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Witold Lutosławski

Publisher: Chester Music

Concerto for Piano and Orchestra [Koncert na fortepian ] (1988)
Work Notes
Chester Music is the publisher of this work in all territories except Poland, Albania, Bulgaria, China, countries of the former Czechoslovakia, Cuba, North Korea, Vietnam, Romania, Hungary and the whole territory of the former USSR, where the copyright is held by Polskie Wydawnictwo Muzyczne (PWM).
Chester Music Ltd (Polish Works)
Soloists and Orchestra
Year Composed
27 Minutes
Solo Instrument(s)

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Programme Note
Witold Lutosławski Concerto for Piano and Orchestra [Koncert na fortepian ] (1988)

My Piano Concerto consists of four movements which are played without any break, despite the fact that each of the movements has a clear ending. The first movement comprises four sections. In the first and third, the motifs presented are as if ‘nonchalant’, light, sometimes rather capricious, never over-serious. In contrast to the first and third, the second and fourth sections are filled with a broad ‘cantilena’, finally leading to the highpoint of the whole movement.

The second movement is a kind of ‘moto perpetuo’, a quick ‘chase’ by the piano against the background of the orchestra which ends by calmly subsiding in preparation for the third movement.

The third movement opens with a recitative for the piano alone, which then intones, also without the involvement of the orchestra, a singing ‘largo’ theme. The middle section, beginning with the entrance of the orchestra, contrasts against the first section with moments of a more sudden, dramatic character. The ‘cantilena’, without orchestral accompaniment, returns at the end of the movement.

The fourth movement, by its construction, alludes to the baroque form of the Chaconne. Its theme (always played by the orchestra) consists of short notes separated by rests and not (as with the traditional Chaconne) chords. This theme, repeated many times, provides only one layer of the musical discourse. Against this background the piano each time presents another episode. These two layers operate in the sense of ‘Chain-form’, i.e. the beginnings and endings of the piano episodes do not correspond with the beginnings and endings of the theme. They come together only once, towards the end of the work. The theme appears again for the last time in a shortened form (without rests) played by the whole orchestra without the piano. There follows a short piano recitative, ‘fortissimo’, against the background of the orchestra, and a short Coda ‘presto’ concludes the work.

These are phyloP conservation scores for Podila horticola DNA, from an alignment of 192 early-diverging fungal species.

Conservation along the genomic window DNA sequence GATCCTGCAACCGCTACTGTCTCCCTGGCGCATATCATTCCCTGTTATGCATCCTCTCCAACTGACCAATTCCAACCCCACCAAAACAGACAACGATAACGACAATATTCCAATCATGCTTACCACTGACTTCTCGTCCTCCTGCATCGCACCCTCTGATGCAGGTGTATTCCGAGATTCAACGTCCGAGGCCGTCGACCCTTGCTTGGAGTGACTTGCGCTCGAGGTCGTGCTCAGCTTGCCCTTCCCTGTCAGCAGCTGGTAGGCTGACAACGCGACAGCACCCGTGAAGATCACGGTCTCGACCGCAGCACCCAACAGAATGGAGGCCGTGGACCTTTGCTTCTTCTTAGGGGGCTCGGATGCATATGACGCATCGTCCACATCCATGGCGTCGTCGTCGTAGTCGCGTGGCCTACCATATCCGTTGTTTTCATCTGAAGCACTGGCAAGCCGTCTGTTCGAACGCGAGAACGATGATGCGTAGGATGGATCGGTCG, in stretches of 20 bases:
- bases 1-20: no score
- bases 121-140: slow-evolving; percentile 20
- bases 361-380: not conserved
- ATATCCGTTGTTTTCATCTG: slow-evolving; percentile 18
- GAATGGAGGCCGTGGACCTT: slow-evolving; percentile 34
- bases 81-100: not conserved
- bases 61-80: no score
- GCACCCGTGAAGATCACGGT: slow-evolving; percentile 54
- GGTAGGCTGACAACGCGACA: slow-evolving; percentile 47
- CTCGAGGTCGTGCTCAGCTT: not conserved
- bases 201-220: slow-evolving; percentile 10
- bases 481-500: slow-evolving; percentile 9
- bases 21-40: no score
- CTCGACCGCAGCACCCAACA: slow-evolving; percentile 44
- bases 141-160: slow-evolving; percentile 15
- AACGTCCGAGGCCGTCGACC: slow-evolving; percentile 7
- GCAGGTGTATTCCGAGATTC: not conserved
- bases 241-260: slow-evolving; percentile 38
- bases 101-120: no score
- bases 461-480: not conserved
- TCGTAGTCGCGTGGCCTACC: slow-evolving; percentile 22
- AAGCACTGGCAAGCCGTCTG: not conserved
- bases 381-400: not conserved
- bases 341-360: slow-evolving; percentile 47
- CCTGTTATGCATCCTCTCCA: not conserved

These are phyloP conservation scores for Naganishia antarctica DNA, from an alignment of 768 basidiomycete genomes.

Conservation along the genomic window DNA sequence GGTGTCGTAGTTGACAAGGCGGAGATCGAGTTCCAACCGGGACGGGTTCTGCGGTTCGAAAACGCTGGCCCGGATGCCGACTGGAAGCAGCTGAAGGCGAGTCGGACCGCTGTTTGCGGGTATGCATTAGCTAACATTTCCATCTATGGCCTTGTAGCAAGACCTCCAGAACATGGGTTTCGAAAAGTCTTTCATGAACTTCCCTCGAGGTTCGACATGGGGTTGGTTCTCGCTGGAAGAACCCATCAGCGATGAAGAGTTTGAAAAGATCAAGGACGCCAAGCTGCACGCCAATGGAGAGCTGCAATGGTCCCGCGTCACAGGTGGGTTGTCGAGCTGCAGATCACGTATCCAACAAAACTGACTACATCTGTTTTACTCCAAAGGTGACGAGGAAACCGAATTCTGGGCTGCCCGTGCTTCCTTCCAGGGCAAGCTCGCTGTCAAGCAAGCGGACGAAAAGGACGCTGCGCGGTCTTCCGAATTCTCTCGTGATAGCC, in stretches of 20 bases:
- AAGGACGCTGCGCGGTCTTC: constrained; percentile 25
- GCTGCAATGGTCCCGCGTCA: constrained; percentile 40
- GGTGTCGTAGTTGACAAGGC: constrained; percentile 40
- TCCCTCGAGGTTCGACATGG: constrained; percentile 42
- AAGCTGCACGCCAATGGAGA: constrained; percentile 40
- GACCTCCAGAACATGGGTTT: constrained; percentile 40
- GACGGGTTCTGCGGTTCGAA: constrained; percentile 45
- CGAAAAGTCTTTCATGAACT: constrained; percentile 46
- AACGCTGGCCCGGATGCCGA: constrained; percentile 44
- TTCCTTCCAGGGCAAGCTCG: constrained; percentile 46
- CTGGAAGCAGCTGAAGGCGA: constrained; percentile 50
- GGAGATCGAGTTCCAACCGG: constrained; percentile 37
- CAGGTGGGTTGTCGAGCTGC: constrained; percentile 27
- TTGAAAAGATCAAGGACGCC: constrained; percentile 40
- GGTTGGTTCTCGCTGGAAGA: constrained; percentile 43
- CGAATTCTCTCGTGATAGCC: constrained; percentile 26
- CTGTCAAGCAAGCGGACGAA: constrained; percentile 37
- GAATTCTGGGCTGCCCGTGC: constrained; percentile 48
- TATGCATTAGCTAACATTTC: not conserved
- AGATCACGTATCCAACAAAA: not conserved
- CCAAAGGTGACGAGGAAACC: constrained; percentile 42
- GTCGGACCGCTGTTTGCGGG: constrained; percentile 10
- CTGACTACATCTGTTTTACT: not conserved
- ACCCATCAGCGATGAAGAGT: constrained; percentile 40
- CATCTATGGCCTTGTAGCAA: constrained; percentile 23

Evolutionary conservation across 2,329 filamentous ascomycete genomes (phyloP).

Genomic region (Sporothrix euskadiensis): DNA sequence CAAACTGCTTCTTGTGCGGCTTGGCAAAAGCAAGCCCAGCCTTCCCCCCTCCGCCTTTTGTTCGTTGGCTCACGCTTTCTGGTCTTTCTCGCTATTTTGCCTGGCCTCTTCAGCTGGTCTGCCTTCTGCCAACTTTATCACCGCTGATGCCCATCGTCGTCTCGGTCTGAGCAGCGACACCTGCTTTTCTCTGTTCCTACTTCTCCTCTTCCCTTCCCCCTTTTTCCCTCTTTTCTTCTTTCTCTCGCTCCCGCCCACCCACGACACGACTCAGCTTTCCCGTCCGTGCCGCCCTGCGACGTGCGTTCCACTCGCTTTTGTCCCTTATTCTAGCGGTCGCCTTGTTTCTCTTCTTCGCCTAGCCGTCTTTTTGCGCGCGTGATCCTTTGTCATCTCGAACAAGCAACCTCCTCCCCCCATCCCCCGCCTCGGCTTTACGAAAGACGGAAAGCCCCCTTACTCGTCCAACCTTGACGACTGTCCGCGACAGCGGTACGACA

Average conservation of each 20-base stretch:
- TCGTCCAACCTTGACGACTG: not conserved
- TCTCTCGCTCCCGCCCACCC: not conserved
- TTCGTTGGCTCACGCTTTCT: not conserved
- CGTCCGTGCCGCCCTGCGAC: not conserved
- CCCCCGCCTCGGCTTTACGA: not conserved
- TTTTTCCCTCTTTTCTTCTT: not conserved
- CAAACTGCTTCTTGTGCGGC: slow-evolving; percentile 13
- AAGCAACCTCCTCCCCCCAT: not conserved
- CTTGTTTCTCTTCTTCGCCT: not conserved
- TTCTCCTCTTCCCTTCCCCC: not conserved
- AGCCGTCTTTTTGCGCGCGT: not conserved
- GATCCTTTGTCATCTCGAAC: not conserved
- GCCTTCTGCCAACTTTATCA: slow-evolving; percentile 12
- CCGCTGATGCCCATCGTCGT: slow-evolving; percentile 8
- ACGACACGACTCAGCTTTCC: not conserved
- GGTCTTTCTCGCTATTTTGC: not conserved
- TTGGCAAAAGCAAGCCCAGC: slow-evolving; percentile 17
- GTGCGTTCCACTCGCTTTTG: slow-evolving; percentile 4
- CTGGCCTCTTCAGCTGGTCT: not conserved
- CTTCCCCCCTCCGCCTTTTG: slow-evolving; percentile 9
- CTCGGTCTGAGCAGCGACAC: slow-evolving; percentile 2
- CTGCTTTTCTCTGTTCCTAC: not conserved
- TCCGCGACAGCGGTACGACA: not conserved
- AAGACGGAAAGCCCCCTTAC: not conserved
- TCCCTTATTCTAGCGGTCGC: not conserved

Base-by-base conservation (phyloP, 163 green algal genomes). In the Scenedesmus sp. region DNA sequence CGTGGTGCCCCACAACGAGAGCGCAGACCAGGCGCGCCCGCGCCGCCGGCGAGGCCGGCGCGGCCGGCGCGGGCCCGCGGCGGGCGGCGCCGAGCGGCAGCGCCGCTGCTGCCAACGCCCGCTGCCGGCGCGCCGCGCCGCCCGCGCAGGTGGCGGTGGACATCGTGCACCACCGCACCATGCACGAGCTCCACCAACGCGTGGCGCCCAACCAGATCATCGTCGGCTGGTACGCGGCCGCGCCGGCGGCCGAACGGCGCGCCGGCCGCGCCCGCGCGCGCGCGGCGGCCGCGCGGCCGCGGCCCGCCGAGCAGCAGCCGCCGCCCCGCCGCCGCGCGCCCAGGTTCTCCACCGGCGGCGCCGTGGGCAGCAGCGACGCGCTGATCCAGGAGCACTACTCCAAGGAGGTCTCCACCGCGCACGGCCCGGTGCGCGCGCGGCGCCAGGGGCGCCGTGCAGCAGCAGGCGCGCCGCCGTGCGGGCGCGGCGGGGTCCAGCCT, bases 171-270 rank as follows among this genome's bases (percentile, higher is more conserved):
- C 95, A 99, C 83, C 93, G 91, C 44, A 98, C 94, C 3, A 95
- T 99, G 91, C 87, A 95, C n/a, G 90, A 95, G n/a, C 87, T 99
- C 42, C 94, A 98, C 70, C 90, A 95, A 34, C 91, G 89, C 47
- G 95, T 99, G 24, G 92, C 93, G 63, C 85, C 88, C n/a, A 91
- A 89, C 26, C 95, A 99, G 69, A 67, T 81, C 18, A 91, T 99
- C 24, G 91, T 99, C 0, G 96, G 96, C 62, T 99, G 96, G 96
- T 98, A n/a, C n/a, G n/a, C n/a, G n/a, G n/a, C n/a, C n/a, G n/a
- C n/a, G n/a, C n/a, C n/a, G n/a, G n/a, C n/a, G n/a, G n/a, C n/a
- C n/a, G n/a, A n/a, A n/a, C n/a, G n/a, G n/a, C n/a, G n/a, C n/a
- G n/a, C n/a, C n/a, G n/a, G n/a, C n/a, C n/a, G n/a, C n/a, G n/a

Although used to a lesser degree than in other works of mine, the elements of ‘chance’ also appears in the Piano Concerto. It is, as always, entirely subordinated to principles of pitch organisation (harmony, melody etc). In an article published in 1969, in the journal ‘Melos’ (No 11), I endeavoured to explain how this is possible. The whole substance of my arguments need not be repeated here. However, there is one aspect to remember: there is no improvisation in my music. Everything which is to be played is notated in detail and should be realised exactly by the performers, the members of the ensemble. The only fundamental difference between ‘ad libitum’ sections (i.e. not conducted) and others written in the traditional manner (i.e. divided into beats of specified metre), is that in the former there is no common division of time for all performers. In other words, each performs his part as if playing alone and not coordinated with other performers. This gives quite specific results, ‘flexible’ textures of rich, capricious rhythms, impossible to achieve in any other way.

All that has been said applied to matters which are not of great importance compared to the central essence which the composer employs to achieve his goal. What then is this goal? To this question only music itself can provide the answer. Happily, it cannot be explained in words. If it were possible, if a musical work could be described precisely in words, then music as an art would be entirely unnecessary.

Witold Lutoslawski
August 1988
(translated by Charles Bodman Rae)

Concerto for Piano and Orchestra was commissioned by the Salzburg Festival. The first performance was given by Krystian Zimerman (piano) and the Austrian Radio Orchestra conducted by the composer on 19 August 1988 at the Festival.